A few of the many often-mentioned tools or strategies are:

  • Design-based implementation research: An ongoing partnership is set up among educators, staff members, and researchers to design policies and interventions based on education research. Then they study the resulting implementation to build on the research going forward to both tailor it for a particular context and find broader practices. It is often used in plans to develop and incorporate new technology into the classroom.
    “Research, policy, and practice all tend to focus on averages, so much [so] that we can easily lose sight of what this perspective obscures,” Bryk said. The reality is that “there is no average child or average school context.”
  • Networked improvement communities: These are loose collections of schools and researchers that partner to analyze a specific problem—the transition to high school, for example—and propose and test solutions to it. Because many schools in different sites are often involved, they can coordinate to understand the problem in different contexts and test solutions with different groups of students. The network schools learn from each other and scale up effective practices more quickly.
  • Improvement science: The concept began in the health-care field, spurred by hospital hygiene experiments supported by the National Institutes of Health. The National Science Foundation and the Institute of Education Sciences—the U.S. Department of Education’s research agency—have both sponsored grants to use improvement science in education settings.
    “It’s not good enough to figure out a problem; we have to launch our responses and test them,” said Diane Tavernner, founder and chief executive officer of the Summit Public Schools, a charter network in California and Washington.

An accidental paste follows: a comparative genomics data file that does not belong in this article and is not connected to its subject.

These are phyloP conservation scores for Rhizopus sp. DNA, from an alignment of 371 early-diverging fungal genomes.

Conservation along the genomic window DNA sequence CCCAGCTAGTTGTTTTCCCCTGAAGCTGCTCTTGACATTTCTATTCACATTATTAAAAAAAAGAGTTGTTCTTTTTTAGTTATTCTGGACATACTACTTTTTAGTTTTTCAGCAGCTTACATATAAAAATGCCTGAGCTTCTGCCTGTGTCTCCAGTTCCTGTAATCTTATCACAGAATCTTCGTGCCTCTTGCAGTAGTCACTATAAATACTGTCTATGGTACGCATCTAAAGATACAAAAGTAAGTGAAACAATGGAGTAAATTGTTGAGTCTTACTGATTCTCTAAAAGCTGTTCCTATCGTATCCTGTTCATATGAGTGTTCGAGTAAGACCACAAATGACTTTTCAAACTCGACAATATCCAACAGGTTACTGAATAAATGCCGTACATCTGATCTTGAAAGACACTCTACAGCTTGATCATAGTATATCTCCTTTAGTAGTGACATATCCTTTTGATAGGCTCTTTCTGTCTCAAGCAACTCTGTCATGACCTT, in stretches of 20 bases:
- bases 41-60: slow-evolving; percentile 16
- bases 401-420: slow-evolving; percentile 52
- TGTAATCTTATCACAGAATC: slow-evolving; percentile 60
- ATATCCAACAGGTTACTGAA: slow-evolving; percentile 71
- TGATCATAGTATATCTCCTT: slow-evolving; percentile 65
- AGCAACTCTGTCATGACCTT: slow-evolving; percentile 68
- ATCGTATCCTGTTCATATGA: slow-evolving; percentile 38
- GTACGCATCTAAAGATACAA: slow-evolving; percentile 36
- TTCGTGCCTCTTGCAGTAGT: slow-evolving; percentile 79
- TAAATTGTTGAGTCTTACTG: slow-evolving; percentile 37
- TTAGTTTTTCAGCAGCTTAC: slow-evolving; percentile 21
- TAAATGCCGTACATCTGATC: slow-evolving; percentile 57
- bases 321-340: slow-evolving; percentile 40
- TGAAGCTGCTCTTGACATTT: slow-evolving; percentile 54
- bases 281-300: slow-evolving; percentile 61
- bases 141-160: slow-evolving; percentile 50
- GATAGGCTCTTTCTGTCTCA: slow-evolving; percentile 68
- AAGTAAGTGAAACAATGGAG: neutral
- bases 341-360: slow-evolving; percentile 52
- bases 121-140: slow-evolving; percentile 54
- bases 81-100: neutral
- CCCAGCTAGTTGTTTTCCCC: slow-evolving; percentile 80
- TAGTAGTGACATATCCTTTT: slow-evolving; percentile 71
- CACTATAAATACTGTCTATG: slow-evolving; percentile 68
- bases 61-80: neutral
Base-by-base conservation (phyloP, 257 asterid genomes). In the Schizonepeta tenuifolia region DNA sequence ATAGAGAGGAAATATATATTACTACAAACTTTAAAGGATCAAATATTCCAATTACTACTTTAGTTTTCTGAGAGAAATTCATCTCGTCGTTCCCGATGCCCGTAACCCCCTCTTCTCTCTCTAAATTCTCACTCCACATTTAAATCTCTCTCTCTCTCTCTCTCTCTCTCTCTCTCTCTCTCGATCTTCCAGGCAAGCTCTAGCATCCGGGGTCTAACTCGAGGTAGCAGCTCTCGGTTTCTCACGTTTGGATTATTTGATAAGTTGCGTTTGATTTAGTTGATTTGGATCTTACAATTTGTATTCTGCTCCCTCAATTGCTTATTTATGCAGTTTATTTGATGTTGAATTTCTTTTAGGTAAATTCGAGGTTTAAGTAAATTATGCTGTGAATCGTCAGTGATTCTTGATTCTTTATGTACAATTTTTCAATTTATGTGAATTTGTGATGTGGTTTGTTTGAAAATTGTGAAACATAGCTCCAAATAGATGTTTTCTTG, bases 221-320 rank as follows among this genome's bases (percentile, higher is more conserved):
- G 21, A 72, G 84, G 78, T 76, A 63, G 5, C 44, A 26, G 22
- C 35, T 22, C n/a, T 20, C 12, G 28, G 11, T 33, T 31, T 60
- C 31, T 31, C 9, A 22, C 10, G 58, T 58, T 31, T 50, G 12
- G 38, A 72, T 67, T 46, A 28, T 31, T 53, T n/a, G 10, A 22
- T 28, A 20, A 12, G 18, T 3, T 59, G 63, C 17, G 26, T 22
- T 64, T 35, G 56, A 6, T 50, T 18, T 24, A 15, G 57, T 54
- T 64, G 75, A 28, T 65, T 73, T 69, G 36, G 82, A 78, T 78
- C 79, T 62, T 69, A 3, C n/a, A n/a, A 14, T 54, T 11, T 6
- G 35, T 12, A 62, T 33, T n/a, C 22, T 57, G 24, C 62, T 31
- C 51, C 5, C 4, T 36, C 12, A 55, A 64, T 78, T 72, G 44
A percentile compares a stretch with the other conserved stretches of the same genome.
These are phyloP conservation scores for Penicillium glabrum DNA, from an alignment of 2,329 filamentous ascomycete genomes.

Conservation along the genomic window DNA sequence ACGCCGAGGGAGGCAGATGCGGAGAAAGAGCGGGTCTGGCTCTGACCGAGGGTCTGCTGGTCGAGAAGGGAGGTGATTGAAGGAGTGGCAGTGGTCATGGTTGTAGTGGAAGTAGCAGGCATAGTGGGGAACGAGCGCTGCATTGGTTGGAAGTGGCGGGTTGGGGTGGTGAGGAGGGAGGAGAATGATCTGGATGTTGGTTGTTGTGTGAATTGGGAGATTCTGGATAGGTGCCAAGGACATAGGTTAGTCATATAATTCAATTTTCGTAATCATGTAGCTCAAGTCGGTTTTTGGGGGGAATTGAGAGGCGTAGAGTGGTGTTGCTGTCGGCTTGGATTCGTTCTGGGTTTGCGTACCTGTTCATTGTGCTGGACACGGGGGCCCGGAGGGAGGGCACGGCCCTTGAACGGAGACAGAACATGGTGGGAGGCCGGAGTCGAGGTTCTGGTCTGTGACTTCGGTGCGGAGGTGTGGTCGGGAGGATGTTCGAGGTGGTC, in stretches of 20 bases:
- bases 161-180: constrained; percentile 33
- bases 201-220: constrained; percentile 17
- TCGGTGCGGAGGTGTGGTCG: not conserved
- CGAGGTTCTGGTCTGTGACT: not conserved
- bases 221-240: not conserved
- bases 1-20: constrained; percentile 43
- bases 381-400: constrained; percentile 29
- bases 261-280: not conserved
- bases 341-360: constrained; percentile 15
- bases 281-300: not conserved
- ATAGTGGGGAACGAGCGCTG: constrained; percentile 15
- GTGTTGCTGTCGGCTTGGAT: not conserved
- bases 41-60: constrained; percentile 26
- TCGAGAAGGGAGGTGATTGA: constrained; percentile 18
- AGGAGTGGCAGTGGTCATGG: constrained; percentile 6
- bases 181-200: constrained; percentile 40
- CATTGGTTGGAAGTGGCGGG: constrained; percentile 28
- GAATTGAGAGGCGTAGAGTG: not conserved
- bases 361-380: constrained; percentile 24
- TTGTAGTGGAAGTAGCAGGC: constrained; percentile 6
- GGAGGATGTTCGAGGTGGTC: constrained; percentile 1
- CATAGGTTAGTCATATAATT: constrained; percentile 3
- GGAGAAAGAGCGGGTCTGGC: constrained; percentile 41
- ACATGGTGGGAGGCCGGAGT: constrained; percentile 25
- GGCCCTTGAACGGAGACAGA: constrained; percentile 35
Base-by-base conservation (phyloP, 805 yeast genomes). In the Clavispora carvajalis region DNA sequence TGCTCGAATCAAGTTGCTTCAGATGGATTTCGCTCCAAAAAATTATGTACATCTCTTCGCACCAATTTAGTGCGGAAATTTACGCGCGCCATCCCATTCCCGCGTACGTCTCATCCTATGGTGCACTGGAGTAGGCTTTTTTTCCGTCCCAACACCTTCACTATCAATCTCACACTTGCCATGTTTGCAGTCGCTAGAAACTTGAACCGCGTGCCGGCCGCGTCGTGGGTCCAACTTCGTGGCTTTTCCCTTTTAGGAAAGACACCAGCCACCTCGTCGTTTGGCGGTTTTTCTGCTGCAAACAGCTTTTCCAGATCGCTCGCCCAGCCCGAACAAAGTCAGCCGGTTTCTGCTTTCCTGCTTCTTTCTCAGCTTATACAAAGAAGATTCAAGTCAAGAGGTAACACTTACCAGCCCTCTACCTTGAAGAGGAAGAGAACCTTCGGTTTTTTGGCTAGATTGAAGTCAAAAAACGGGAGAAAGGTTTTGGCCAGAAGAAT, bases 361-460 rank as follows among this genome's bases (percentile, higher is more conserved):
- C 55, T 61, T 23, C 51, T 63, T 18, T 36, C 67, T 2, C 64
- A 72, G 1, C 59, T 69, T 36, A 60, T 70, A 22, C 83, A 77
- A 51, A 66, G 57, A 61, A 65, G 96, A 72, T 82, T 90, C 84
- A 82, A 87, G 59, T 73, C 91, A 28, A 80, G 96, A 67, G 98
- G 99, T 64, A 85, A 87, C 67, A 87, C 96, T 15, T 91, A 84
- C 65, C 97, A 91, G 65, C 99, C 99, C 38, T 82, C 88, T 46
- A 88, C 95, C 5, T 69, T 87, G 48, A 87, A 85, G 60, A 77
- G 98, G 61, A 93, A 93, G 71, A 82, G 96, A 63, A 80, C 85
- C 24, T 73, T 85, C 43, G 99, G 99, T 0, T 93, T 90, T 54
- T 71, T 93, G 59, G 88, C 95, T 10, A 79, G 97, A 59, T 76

• Six Sigma: Originally a quality-management method developed at Motorola manufacturing in the 1980s, it involves a series of steps for identifying and removing problems in the process of meeting some goal. People earn “belts”—a ranking similar to that in martial arts—as they become expert in using the process to meet more and more complex goals.
  • Lean: Like Six Sigma, this model evolved from business practices. It is focused on increasing “value”—in the context of schools, something that directly improves the experience and learning of the student—by giving teachers, students, and school staff in classrooms more authority to identify problems and potential solutions.
  • Positive deviance: This is a process to investigate the differences across sites that underlie an average—be it a district’s average test score or the average effect of a new reading curriculum—to find places where the result is much stronger than average, and then try to identify lessons for other sites. In some districts, schools that are identified as “positive deviants” in a particular area are paired with others that are weaker in that same area.

What Does Federal Law Say About Continuous Improvement?